Last week I found myself drawn into the NFL national anthem controversy. Holding firm to my beliefs, I carefully prepared an op-ed submission in which I expressed my feelings as eloquently and as forcefully as I could. I then sent it to the Star-Telegram opinion desk, confident that my liberal-leaning point of view would be published for all to see. And then came Las Vegas.
I am sure that virtually every person reading this op-ed piece experienced the same overwhelming sense of shock and disbelief that I did. You would think that with as many mass shootings that this country has experienced in the past several years, I would be getting numb to the feelings of grief and sorrow that accompany these senseless incidents. But it is the exact opposite. Every time I see an account of lives being taken for absolutely no discernible or understandable reason, I find myself more moved, and more emotionally wrung out, than the last time.
And as I languished in my misery, it occurred to me that my partisan expression of opinion about the NFL national anthem issue really wasn’t so important after all.
Regrettably, making an issue out of the meaning of kneeling during the national anthem is an unnecessary provocation. It is the kind of issue, much like taxes, health care and immigration, that feeds the partisan frenzy of our media, our citizens and, sadly, the needs of our president. But as I absorbed the reality of the shootings, I was struck by the realization that many of the events of our world transcend the all-too-common rules of partisan commentary. Feeling the pain and overwhelming grief of the families affected by the shootings doesn’t require partisan alignment. How sad that it takes that kind of pain, and that kind of resentment, to erase the carefully drawn lines between liberal vs. conservative and progressive vs. tea party factions, and to silence the hateful rhetoric. Maybe it takes emotionally wrenching events to make us poke our heads out of the vapors into which we have fallen and realize that we have a commonality, and it is our souls and our hearts.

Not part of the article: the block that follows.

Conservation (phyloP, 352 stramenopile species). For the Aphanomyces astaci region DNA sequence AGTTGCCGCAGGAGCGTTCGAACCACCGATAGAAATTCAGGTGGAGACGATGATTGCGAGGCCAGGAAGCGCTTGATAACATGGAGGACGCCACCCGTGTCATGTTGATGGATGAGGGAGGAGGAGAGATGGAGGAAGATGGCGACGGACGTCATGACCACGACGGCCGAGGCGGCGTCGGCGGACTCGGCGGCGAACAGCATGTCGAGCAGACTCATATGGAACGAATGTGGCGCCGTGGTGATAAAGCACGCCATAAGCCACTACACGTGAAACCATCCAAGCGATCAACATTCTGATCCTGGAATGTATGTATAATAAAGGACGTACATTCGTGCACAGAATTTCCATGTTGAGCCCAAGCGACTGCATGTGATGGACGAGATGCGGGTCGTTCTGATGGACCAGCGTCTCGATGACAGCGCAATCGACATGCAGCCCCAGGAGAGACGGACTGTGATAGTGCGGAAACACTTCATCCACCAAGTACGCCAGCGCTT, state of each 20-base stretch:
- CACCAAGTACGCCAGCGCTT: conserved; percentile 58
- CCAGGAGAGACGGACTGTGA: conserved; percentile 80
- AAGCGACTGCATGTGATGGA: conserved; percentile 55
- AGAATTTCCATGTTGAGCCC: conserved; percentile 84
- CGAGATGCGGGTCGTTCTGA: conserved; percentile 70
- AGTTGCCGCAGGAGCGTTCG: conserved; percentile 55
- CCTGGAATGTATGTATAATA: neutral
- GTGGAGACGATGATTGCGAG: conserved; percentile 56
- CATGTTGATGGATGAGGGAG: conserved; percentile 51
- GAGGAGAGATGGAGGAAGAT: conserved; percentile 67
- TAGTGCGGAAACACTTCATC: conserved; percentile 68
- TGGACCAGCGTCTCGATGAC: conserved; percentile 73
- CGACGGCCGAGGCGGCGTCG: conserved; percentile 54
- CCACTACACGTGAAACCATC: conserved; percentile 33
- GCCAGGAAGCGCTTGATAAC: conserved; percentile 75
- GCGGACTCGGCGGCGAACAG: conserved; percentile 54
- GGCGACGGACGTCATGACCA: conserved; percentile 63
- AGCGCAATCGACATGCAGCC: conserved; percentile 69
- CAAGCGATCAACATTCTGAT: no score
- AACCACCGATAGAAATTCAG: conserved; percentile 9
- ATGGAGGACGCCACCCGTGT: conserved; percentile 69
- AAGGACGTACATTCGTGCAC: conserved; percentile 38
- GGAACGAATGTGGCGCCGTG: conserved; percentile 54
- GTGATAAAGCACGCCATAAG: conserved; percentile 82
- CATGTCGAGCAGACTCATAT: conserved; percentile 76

Tragedies will not end partisanship. A difference of opinions is, after all, the hallmark of democracy. But fundamentally, we are all God’s creatures and we share a beautiful world. We share family experiences. We share things that make us proud, things that make us happy and, yes, things that make us mad or ashamed. I think all of us are ashamed and outraged that our country experiences, over and over, the senseless slaughter of innocents.
I think all of us are ready to stand together, arm in arm and with firm resolve, and say, “That’s it. We are done with this.” We have too much ability, too much strength and too much in common to continue to ignore these sickening shootings. I say it is time to step away from the issues that expend all of our energy without ever finding a resolution, and concentrate on a solution to gun violence that proves we are indeed a superior species. This time, let’s actually do something. Let’s make a commitment to proving that the United States of America values human life and human happiness over political grandstanding.
Steve Maxwell is a longtime Fort Worth attorney who was chairman of the Tarrant County Democratic Party from 2008 until 2013.